Supreme Court appoints panel for sex workers (Lead)

July 19th, 2011 - 8:54 pm ICT by IANS  

New Delhi, July 19 (IANS) The Supreme Court Tuesday set up a panel to suggest ways for the prevention of human trafficking for sex trade and to conduct a survey of sex workers across the country and rehabilitate them.

The apex court bench of Justice Markandey Katju and Justice Gyan Sudha Misra said the panel will be headed by senior counsel Pradeep Ghosh and Jayant Bhushan. It will also include three NGOs engaged in helping sex workers.

The court directed the central and the state governments as well as the union territories’ administrations to carry out a survey of sex workers in their jurisdiction and submit that report to the panel.

Three NGOs on the panel are Usha Multipurpose Cooperative Mahila Society, Durbar Mahila Samanwaya Simiti, and Roshni Academy.

While setting up the panel, Justice Katju said that the right to live also included right to live with dignity.

The panel would make suggestions for prevention of human trafficking, for rehabilitation of sex workers who want to leave their trade, and for improving the conditions of those who want to continue with it.

During the hearing, Justice Misra asked Ghosh if the panel could tell the court the names of sex workers willing to opt out of the their trade.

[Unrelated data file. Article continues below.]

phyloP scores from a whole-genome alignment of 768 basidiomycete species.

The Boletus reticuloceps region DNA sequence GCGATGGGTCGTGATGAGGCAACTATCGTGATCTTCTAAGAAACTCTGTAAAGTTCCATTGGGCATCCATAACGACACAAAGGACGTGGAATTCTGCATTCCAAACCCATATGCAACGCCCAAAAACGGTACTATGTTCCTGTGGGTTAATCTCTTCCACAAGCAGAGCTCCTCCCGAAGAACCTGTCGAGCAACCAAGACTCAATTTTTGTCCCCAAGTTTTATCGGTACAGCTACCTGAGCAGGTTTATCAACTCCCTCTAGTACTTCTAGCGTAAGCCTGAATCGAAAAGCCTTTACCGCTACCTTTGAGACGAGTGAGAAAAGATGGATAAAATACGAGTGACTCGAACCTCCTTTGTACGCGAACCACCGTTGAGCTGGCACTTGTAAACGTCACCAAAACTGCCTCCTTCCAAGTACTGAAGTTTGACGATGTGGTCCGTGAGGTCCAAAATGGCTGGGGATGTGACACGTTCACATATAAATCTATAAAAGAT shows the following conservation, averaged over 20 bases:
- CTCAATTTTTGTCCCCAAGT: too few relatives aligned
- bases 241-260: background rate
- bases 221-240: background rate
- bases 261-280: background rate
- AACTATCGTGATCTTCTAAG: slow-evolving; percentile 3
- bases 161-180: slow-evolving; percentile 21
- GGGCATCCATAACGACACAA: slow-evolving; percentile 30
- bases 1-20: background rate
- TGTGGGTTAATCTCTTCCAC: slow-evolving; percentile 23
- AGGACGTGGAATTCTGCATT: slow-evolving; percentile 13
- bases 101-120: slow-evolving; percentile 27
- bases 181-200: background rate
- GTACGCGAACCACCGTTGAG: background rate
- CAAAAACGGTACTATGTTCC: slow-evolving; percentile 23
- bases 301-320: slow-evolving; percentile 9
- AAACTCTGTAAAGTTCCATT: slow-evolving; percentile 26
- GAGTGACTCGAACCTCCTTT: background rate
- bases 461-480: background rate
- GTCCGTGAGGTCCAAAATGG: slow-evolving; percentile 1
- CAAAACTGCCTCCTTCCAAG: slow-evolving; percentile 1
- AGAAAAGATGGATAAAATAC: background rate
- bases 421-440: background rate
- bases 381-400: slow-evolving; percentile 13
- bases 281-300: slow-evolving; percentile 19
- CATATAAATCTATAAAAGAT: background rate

Ghosh told the court that they had 13,000 sex workers on their list but many others may want to leave the trade. But he added it would not be feasible to identify each one of them by name.

The court gave two weeks to state governments to file affidavits stating the steps taken by them for the rehabilitation of sex workers, including imparting vocational training.

The panel’s appointment came in the wake of the hearing on directions issued by the apex court Feb 14 for the rescue and rehabilitation of sex worker and addressing their problems.

The court’s directions came in a case in which it rejected the plea of Budhadev Karmakar who was convicted for beating to death a sex worker in Kolkata Sep 19, 1999.

The court in its earlier hearing described as unfortunate that women were forced to submit to such compulsions (sex trade) because of poverty. “Sex workers are also human beings. They become sex workers not out of enjoyment but out of (needs of the) stomach.”

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